Sen. Gayle Harrell, who chairs the Senate Appropriations Committee on Health and Human Services, says she foresees fraud in the system as the state distributes opioid settlement funds. The meeting took place on Nov. 15, 2023. Screenshot from Florida Channel.
State senators want more sway over the way cities and counties spend their share of the $3.1 billion opioid settlement Florida will get for the next 17 years.
Around half of the total coming into Florida as part of the nationwide lawsuits against opioid manufacturers will go to the state. The rest will be shared among cities and counties, which can decide how they spend the money. However, the pots from which cities and counties are getting funds vary.
The ones that joined the lawsuit are getting 15% of the $3 billion through the life of the settlement, while there are two regional funds. One of those, amounting to 29% of the total, will be paid directly to counties with populations larger than 300,000. Florida Department of Children and Family services will handle the remaining 7% meant for counties with smaller populations.
But senators on the Appropriations Committee for Health and Human Services expressed worry Wednesday that an uncoordinated approach would lead to patchwork solutions throughout the state.
Officials from the Attorney General’s Office and the Florida Department of Children and Family Services presented an overview of the situation to the committee. The tranche of money coming in during the fiscal year beginning on Oct. 1 will be split as follows:
- $205.7 million for the state.
- $24 million for cities and counties that joined the settlement.
- $135.5 million given directly to counties with a population larger than 300,000.
- $33.8 million given to DCF for counties with smaller populations.
In 2018, Florida sued 11 opioid distributors and manufacturers such as CVS, Walgreens, and Johnson & Johnson. The suit alleged the companies flooded Florida’s markets with opioids and intentionally misled doctors and the public about the dangers of opioid use. The lawsuit went to trial in 2022 with all but Walgreens settling. Ultimately, Florida received eight settlements, according to the Attorney General’s office.
The Senate committee’s chair, Sen. Gayle Harrell of Martin and parts of St. Lucie and Palm Beach counties said such a large amount of money requires significant oversight and a statewide standard.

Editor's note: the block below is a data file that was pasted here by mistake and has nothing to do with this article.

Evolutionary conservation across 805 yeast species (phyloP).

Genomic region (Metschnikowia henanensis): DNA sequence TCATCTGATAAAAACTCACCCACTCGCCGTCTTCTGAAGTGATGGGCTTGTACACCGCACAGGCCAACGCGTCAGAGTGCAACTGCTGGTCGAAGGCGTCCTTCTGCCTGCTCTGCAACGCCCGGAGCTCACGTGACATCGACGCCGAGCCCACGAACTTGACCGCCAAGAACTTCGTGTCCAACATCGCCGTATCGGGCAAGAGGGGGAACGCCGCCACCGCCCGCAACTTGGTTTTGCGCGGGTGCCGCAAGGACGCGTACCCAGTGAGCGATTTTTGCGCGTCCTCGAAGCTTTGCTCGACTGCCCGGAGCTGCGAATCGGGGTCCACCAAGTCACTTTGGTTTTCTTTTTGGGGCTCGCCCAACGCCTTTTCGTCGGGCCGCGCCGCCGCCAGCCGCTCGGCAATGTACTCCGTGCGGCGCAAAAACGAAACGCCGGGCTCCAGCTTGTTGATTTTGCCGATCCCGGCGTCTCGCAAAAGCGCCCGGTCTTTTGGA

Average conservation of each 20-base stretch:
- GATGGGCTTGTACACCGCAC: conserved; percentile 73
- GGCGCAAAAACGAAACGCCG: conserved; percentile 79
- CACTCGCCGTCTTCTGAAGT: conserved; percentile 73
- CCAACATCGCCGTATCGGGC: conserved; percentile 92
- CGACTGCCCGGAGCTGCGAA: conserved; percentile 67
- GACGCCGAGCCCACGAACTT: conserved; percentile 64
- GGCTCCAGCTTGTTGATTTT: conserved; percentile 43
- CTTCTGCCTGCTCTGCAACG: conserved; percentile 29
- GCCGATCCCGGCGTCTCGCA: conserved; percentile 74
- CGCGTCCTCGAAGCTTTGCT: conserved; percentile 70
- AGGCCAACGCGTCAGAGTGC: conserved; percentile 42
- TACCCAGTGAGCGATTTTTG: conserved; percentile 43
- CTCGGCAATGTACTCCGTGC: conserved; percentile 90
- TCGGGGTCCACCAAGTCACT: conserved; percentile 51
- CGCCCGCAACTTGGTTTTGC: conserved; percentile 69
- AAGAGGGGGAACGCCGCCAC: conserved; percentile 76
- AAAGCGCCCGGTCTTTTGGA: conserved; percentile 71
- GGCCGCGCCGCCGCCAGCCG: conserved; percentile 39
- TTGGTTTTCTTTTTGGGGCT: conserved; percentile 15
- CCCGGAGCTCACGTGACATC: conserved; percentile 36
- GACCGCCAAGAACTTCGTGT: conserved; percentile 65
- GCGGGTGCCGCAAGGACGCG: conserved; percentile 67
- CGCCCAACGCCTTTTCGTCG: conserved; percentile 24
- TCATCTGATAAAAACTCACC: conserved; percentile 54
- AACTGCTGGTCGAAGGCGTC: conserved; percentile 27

“This is something that perhaps we need to look at, to empower certain standards to be in place across the entire state so that we don’t have that patchwork of standards that can vary from county to county,” she said during the meeting.
“Since the counties are really going to be in control of so much of these dollars, we do want to make sure that there’s quality in it. There is also the ability to deal with the fraud that I foresee coming into the system,” Harrell said.
DCF presented a budget allocating the state’s share of the opioid funds toward different programs to tackle addiction. However, Harrell criticized the plan for not accounting for oversight of the qualifications of organizations that will receive money.
“There’s that lack of inspection and also lack of qualified personnel with medical experience to, really in the addiction range, do the appropriate evaluation of the services that are being rendered. I don’t see within his budget anything for that framing oversight,” she said.
Other members of the committee agreed about the need for standards for spending the money. Democratic Senate Leader Lauren Book of Broward County said opioid addiction can’t be handled without the help of law enforcement.
“When there’s a drug dealer on the corner next to a sober home, we’re setting people up for failure — to not have FTE [full-time employees] to be able to prevent those things and not have resources from law enforcement,” she said. “We can’t expect somebody who’s dealing with and living through substance abuse, trying to get on the other side, to self-report some of those things.”
Erica Floyd-Thomas, DCF’s assistant secretary for substance abuse and mental health, said counties and cities have made investments in law enforcement in their plans, but that answer didn’t satisfy Book.
“I don’t think that having a patchwork of Broward decided to do it but Brevard didn’t is an excuse that we should take. And I don’t mean excuses that you’re creating excuses. That’s not what I’m saying,” she said. “I believe that we need to create a state standard that we believe in to address these issues because we have the resources to do it.”
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